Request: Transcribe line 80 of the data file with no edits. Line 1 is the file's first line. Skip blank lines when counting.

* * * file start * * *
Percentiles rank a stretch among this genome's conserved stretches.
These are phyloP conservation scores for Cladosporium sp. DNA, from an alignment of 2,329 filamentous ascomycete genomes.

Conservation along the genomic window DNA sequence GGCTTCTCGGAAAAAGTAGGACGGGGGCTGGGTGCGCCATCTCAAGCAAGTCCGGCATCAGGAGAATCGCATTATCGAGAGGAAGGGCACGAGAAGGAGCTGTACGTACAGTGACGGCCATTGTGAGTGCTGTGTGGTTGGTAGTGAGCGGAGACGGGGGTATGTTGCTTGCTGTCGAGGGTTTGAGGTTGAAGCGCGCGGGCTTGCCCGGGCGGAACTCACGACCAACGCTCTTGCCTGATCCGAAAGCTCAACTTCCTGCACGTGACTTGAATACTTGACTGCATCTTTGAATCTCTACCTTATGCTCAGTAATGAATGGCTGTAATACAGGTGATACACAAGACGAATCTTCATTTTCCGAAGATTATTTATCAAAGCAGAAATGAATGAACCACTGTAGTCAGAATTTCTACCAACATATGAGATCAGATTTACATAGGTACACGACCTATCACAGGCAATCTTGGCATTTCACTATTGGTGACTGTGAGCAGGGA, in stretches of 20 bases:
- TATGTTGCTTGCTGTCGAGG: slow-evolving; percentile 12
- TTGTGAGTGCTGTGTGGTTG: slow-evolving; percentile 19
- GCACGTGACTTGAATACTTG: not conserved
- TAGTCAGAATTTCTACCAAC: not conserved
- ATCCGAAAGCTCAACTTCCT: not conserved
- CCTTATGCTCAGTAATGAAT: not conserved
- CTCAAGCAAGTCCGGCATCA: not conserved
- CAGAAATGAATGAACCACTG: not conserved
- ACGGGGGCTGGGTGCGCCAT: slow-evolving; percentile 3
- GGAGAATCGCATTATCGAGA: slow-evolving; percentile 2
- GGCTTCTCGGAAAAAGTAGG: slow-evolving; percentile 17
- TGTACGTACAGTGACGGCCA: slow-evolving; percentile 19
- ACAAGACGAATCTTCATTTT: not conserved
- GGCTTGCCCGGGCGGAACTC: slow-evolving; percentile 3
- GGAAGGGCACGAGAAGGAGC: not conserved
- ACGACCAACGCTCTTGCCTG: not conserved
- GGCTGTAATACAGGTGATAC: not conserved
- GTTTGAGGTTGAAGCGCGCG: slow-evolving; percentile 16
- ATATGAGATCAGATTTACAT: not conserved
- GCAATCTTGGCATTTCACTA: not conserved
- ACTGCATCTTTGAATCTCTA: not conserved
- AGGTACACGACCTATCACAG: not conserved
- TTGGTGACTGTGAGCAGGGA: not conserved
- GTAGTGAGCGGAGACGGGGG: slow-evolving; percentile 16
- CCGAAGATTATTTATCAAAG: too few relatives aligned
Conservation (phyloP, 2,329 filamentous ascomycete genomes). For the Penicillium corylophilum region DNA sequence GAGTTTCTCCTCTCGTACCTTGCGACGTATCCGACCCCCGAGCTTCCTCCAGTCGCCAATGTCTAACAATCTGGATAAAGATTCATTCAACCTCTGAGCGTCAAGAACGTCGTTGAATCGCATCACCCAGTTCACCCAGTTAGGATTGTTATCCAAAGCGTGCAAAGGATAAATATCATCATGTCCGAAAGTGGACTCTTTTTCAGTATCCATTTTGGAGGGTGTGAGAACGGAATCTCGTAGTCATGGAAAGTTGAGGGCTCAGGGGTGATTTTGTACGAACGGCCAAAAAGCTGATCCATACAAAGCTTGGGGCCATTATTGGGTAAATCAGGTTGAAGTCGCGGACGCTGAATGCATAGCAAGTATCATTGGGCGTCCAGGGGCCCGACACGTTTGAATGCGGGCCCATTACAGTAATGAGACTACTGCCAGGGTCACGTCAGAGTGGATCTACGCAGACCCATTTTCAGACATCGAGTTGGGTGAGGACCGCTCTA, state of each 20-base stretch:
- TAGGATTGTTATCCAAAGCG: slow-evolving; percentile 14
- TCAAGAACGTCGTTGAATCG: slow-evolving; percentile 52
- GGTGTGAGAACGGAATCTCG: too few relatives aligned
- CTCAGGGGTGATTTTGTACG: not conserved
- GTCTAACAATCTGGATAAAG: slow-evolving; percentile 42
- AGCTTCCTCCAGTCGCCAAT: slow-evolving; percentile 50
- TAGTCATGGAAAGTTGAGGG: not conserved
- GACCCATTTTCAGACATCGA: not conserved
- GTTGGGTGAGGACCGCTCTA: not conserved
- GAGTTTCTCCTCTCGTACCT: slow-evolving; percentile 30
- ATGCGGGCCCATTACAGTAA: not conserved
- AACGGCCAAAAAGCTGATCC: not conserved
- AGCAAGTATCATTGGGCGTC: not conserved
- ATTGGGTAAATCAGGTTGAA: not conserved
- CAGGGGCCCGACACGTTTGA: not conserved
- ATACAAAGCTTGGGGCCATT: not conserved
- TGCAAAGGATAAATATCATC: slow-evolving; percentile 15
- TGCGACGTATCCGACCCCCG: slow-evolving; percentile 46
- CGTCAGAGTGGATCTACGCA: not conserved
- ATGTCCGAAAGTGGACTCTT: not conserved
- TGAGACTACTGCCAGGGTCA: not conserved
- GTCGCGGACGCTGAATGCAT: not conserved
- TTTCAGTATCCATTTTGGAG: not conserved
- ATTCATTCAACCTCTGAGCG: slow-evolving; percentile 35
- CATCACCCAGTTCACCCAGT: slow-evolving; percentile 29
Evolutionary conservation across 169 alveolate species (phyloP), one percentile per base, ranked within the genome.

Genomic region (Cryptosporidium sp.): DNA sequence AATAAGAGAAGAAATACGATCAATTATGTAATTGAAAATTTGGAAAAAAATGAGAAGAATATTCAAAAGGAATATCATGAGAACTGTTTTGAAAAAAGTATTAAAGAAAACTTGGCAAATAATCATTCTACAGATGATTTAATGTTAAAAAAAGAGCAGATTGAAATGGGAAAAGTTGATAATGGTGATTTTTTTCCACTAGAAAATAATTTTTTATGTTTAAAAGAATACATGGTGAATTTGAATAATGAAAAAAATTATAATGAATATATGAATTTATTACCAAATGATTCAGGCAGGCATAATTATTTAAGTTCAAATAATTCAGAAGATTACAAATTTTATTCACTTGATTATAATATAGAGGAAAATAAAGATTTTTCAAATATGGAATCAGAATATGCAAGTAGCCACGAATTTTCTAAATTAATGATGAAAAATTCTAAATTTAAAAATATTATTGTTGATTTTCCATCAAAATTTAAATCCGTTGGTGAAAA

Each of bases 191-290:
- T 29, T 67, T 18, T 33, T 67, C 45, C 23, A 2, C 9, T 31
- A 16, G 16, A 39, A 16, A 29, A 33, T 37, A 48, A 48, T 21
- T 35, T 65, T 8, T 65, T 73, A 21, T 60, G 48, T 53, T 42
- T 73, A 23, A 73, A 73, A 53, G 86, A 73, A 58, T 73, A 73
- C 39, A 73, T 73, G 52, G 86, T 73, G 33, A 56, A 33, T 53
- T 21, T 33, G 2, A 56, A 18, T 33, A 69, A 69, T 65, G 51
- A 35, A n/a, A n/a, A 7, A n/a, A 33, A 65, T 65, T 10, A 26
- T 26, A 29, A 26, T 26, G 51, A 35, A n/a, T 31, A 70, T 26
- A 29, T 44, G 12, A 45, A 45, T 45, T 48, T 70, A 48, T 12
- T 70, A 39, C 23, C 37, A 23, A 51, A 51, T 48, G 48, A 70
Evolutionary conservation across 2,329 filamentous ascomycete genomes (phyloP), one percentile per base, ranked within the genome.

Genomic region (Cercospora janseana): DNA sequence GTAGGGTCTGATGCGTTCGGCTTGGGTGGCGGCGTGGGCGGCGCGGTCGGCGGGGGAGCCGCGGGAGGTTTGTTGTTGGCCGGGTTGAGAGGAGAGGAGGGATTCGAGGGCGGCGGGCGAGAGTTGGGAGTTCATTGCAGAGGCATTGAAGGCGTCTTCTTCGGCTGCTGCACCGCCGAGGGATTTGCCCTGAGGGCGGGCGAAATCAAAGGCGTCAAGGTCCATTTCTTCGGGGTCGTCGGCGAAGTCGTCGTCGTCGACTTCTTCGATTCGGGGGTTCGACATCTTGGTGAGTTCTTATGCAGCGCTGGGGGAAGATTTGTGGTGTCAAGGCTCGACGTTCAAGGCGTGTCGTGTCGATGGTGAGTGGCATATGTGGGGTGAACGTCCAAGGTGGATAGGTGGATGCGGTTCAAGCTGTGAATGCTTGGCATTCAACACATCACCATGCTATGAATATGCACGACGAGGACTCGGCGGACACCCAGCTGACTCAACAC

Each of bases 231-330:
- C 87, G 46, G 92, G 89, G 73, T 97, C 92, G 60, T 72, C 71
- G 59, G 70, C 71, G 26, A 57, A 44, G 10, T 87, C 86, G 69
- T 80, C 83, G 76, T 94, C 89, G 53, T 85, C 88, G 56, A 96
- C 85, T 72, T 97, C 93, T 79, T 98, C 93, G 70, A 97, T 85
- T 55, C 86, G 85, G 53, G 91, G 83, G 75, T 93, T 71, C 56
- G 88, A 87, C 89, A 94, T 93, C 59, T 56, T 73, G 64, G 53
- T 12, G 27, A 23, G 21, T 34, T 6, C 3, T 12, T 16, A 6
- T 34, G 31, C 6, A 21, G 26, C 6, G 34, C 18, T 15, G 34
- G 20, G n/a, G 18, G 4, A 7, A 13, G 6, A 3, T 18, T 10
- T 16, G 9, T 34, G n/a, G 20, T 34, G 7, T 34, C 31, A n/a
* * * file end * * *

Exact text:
- T 16, G 9, T 34, G n/a, G 20, T 34, G 7, T 34, C 31, A n/a